3. 3(1) Hymenium inspersed………4

    Hymenium clear………6

  4. 4(3) No substances (K−, P−); thallus corticate, brownish, lirellae prominent, with striate labia (resembling a species of Pallidogramme); eastern Paleotropics (India)………A. subconsocians Pooja Gupta & G. P. Sinha

    Norstictic acid present (K+ yellow forming red crystals, P+ orange-red); thallus ecorticate, lirellae erumpent………5

  5. 5(4) Ascospores 12–14 × 3–4 μm, 3-septate; paraphyses apically warty; disc reddish when wet, on bark; eastern Paleotropics (India) ………A. coccinea B. O. Sharma et al.

    Ascospores 19–22 × 6 μm, 5-septate; paraphyses apically smooth; disc flesh-coloured when wet, on rock; Neotropics (Brazil, Paraguay)………A. silicicola (Redinger) Staiger & Kalb

  6. 6(3) Ascospores transversely septate………Group 1

    Ascospores submuriform to muriform………Group 2

Group 1: excipulum uncarbonized, hymenium clear, ascospores transversely septate

  1. 1 Ascospores 1-septate; ascomata more or less rounded, chroodiscoid; thallus endoperidermal………2

    Ascospores multiseptate; ascomata and thallus variable………3

  2. 2(1) Ascospores 7–10 × 3–4 μm; Neotropics (Brazil)………A. bicellulata Staiger & Kalb ex Staiger & Kalb

    Ascospores 4–6 × 2–3 μm; Neotropics (Costa Rica)………A. bicellularis (Sipman & Lücking) Lücking

  3. 3(1) Lichexanthone present (thallus UV+ yellow); ascomata rather short, prominent; thallus ecorticate; Neotropics (Brazil)……… ………A. subabaphoides Staiger & Kalb ex Staiger & Kalb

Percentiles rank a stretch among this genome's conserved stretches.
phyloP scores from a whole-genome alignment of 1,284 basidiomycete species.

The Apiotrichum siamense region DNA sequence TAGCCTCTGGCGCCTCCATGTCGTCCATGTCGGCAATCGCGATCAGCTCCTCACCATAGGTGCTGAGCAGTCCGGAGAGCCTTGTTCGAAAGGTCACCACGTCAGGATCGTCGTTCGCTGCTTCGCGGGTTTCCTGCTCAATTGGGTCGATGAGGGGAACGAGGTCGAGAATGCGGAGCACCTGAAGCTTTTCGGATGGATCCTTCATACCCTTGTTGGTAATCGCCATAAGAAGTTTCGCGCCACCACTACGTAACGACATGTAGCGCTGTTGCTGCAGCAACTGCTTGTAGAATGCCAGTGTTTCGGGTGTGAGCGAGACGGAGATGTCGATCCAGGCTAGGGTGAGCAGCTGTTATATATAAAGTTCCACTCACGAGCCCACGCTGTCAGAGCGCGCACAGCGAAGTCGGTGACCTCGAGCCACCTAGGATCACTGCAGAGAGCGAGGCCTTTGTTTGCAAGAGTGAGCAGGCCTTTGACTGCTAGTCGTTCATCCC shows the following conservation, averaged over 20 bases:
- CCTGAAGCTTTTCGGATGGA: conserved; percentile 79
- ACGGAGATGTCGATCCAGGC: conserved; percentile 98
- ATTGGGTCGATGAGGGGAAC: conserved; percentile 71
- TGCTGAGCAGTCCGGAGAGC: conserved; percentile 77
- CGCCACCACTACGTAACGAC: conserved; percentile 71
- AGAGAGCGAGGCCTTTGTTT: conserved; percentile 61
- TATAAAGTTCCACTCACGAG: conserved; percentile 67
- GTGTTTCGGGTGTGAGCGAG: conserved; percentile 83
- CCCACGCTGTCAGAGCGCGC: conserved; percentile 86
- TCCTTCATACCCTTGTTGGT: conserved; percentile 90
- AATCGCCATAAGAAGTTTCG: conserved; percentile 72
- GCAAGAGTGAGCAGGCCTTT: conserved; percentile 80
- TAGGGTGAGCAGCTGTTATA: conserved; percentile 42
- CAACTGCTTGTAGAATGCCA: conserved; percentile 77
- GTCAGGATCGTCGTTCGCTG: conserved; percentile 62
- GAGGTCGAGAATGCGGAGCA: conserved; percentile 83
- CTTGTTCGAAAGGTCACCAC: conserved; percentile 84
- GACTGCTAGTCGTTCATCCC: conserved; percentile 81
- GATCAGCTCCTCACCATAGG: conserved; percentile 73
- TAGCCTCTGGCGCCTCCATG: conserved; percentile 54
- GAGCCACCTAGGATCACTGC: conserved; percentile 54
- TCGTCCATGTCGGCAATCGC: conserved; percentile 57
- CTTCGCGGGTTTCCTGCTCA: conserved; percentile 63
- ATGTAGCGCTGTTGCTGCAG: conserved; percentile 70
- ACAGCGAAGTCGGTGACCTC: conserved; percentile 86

Lichexanthone absent (thallus UV−); ascomata and thallus variable………4

  4. 4(3) No substances (thallus K−, P−)………5

    Norstictic, stictic, salazinic, psoromic and/or protocetraric acids, and/or isohypocrelline (K−, K+ yellow or K+ yellow forming red crystals or K+ green or P+ yellow or P+ orange-red)………11

  5. 5(4) Ascospores < 45 μm long and ≤ 10-septate………6

    Ascospores > 45 μm long and > 14-septate………8

  6. 6(5) Ascospores 8–10-septate, 35–43 × 7–10 μm; ascomata densely white-pruinose, somewhat irregular, with concealed disc; thallus ecorticate; eastern Paleotropics (India)………A. celata B. O. Sharma et al.

    Ascospores 3–4-septate, < 25 μm long; ascomata epruinose, with narrowly gaping disc; thallus variable………7

  7. 7(6) Ascospores 8–11 × 3–4 μm; ascomata becoming prominent; thallus corticate; northern temperate (USA)……… ………A. fontana Muscavitch & Lendemer

    Ascospores 16–20 × 6–8 μm; ascomata erumpent; thallus largely ecorticate; northern temperate (USA)……… ………A. paucispora Lendemer & R. C. Harris

  8. 8(5) Ascospores 69–100 μm long, > 26-septate; thallus ecorticate, whitish………9

    Ascospores 45–80 μm long, ≤ 22-septate; thallus distinctly corticate, olive green to yellowish brown………10

  9. 9(8) Ascospores 80–100 × 8–10 μm, 27–34-septate; ascomata irregularly chroodiscoid; thallus largely endoperidermal; Australasia (Australia)………A. aquilonia A.W. Archer & Elix

    Ascospores 69–77 × 6.5–7.5 μm, 35–43-septate; ascomata lirelliform, with narrowly…gaping disc; thallus largely epiperidermal; Neotropics (Brazil)………A. multiseptata Aptroot, Lücking & M. Cáceres

  10. 10(8) Ascomata robust, becoming prominent, solitary, with striate excipula; ascospores 45–80 × 9.5–12 μm, c. 5–7 times as long as wide; Neotropics (Panama)………A. maritima van den Boom & Sipman